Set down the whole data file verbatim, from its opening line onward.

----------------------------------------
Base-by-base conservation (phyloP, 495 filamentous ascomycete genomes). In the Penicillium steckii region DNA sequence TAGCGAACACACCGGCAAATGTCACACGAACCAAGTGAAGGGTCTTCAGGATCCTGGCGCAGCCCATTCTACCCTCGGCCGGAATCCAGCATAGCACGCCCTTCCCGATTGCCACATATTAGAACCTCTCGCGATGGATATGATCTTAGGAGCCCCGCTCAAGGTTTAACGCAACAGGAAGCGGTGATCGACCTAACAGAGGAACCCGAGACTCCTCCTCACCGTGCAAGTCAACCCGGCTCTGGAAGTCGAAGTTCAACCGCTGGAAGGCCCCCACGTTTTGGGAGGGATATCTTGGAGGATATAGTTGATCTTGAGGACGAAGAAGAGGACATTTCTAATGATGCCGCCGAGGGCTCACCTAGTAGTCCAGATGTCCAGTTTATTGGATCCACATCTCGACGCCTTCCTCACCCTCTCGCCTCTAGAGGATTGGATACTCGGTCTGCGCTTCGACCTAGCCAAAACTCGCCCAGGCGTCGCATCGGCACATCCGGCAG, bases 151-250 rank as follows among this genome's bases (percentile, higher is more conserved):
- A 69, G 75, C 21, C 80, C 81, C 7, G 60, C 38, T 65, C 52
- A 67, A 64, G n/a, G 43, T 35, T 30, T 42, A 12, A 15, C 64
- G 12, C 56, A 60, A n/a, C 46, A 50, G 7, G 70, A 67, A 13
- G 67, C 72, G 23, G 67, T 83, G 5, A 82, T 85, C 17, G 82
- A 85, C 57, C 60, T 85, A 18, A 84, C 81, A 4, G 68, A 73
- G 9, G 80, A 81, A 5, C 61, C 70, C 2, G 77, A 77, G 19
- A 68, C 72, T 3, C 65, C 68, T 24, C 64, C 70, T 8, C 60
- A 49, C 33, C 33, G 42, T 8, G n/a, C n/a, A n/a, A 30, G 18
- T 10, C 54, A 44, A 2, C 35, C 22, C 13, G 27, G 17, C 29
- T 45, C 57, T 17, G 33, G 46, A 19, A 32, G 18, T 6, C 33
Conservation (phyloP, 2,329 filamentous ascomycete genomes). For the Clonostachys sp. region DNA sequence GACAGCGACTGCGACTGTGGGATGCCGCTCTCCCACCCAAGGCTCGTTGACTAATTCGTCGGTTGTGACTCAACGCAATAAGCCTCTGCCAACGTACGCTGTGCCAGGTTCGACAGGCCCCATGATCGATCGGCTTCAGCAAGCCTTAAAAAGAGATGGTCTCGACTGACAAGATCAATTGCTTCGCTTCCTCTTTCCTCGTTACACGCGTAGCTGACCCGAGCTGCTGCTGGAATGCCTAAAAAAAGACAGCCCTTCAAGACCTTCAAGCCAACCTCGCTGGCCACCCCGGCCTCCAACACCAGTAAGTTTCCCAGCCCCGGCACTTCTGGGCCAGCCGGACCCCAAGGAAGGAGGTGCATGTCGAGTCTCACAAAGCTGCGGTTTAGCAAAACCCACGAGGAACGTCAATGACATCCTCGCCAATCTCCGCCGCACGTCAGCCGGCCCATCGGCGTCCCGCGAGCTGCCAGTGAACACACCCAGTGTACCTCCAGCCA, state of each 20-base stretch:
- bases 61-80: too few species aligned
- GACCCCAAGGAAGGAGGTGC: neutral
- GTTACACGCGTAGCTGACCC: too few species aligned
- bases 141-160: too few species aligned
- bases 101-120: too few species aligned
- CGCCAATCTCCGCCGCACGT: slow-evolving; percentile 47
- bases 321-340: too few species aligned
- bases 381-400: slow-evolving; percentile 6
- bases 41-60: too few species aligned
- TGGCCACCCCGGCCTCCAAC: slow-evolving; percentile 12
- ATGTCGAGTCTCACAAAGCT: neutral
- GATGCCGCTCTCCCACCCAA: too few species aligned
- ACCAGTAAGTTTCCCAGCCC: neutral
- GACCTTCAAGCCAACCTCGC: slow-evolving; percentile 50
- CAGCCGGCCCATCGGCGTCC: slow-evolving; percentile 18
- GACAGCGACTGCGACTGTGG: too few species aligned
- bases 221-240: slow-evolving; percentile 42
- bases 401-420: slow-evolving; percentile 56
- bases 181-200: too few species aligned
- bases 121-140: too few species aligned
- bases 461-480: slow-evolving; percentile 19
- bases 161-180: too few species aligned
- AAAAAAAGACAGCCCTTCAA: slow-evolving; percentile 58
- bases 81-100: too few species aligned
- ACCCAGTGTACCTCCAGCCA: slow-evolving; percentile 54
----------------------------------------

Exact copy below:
Base-by-base conservation (phyloP, 495 filamentous ascomycete genomes). In the Penicillium steckii region DNA sequence TAGCGAACACACCGGCAAATGTCACACGAACCAAGTGAAGGGTCTTCAGGATCCTGGCGCAGCCCATTCTACCCTCGGCCGGAATCCAGCATAGCACGCCCTTCCCGATTGCCACATATTAGAACCTCTCGCGATGGATATGATCTTAGGAGCCCCGCTCAAGGTTTAACGCAACAGGAAGCGGTGATCGACCTAACAGAGGAACCCGAGACTCCTCCTCACCGTGCAAGTCAACCCGGCTCTGGAAGTCGAAGTTCAACCGCTGGAAGGCCCCCACGTTTTGGGAGGGATATCTTGGAGGATATAGTTGATCTTGAGGACGAAGAAGAGGACATTTCTAATGATGCCGCCGAGGGCTCACCTAGTAGTCCAGATGTCCAGTTTATTGGATCCACATCTCGACGCCTTCCTCACCCTCTCGCCTCTAGAGGATTGGATACTCGGTCTGCGCTTCGACCTAGCCAAAACTCGCCCAGGCGTCGCATCGGCACATCCGGCAG, bases 151-250 rank as follows among this genome's bases (percentile, higher is more conserved):
- A 69, G 75, C 21, C 80, C 81, C 7, G 60, C 38, T 65, C 52
- A 67, A 64, G n/a, G 43, T 35, T 30, T 42, A 12, A 15, C 64
- G 12, C 56, A 60, A n/a, C 46, A 50, G 7, G 70, A 67, A 13
- G 67, C 72, G 23, G 67, T 83, G 5, A 82, T 85, C 17, G 82
- A 85, C 57, C 60, T 85, A 18, A 84, C 81, A 4, G 68, A 73
- G 9, G 80, A 81, A 5, C 61, C 70, C 2, G 77, A 77, G 19
- A 68, C 72, T 3, C 65, C 68, T 24, C 64, C 70, T 8, C 60
- A 49, C 33, C 33, G 42, T 8, G n/a, C n/a, A n/a, A 30, G 18
- T 10, C 54, A 44, A 2, C 35, C 22, C 13, G 27, G 17, C 29
- T 45, C 57, T 17, G 33, G 46, A 19, A 32, G 18, T 6, C 33
Conservation (phyloP, 2,329 filamentous ascomycete genomes). For the Clonostachys sp. region DNA sequence GACAGCGACTGCGACTGTGGGATGCCGCTCTCCCACCCAAGGCTCGTTGACTAATTCGTCGGTTGTGACTCAACGCAATAAGCCTCTGCCAACGTACGCTGTGCCAGGTTCGACAGGCCCCATGATCGATCGGCTTCAGCAAGCCTTAAAAAGAGATGGTCTCGACTGACAAGATCAATTGCTTCGCTTCCTCTTTCCTCGTTACACGCGTAGCTGACCCGAGCTGCTGCTGGAATGCCTAAAAAAAGACAGCCCTTCAAGACCTTCAAGCCAACCTCGCTGGCCACCCCGGCCTCCAACACCAGTAAGTTTCCCAGCCCCGGCACTTCTGGGCCAGCCGGACCCCAAGGAAGGAGGTGCATGTCGAGTCTCACAAAGCTGCGGTTTAGCAAAACCCACGAGGAACGTCAATGACATCCTCGCCAATCTCCGCCGCACGTCAGCCGGCCCATCGGCGTCCCGCGAGCTGCCAGTGAACACACCCAGTGTACCTCCAGCCA, state of each 20-base stretch:
- bases 61-80: too few species aligned
- GACCCCAAGGAAGGAGGTGC: neutral
- GTTACACGCGTAGCTGACCC: too few species aligned
- bases 141-160: too few species aligned
- bases 101-120: too few species aligned
- CGCCAATCTCCGCCGCACGT: slow-evolving; percentile 47
- bases 321-340: too few species aligned
- bases 381-400: slow-evolving; percentile 6
- bases 41-60: too few species aligned
- TGGCCACCCCGGCCTCCAAC: slow-evolving; percentile 12
- ATGTCGAGTCTCACAAAGCT: neutral
- GATGCCGCTCTCCCACCCAA: too few species aligned
- ACCAGTAAGTTTCCCAGCCC: neutral
- GACCTTCAAGCCAACCTCGC: slow-evolving; percentile 50
- CAGCCGGCCCATCGGCGTCC: slow-evolving; percentile 18
- GACAGCGACTGCGACTGTGG: too few species aligned
- bases 221-240: slow-evolving; percentile 42
- bases 401-420: slow-evolving; percentile 56
- bases 181-200: too few species aligned
- bases 121-140: too few species aligned
- bases 461-480: slow-evolving; percentile 19
- bases 161-180: too few species aligned
- AAAAAAAGACAGCCCTTCAA: slow-evolving; percentile 58
- bases 81-100: too few species aligned
- ACCCAGTGTACCTCCAGCCA: slow-evolving; percentile 54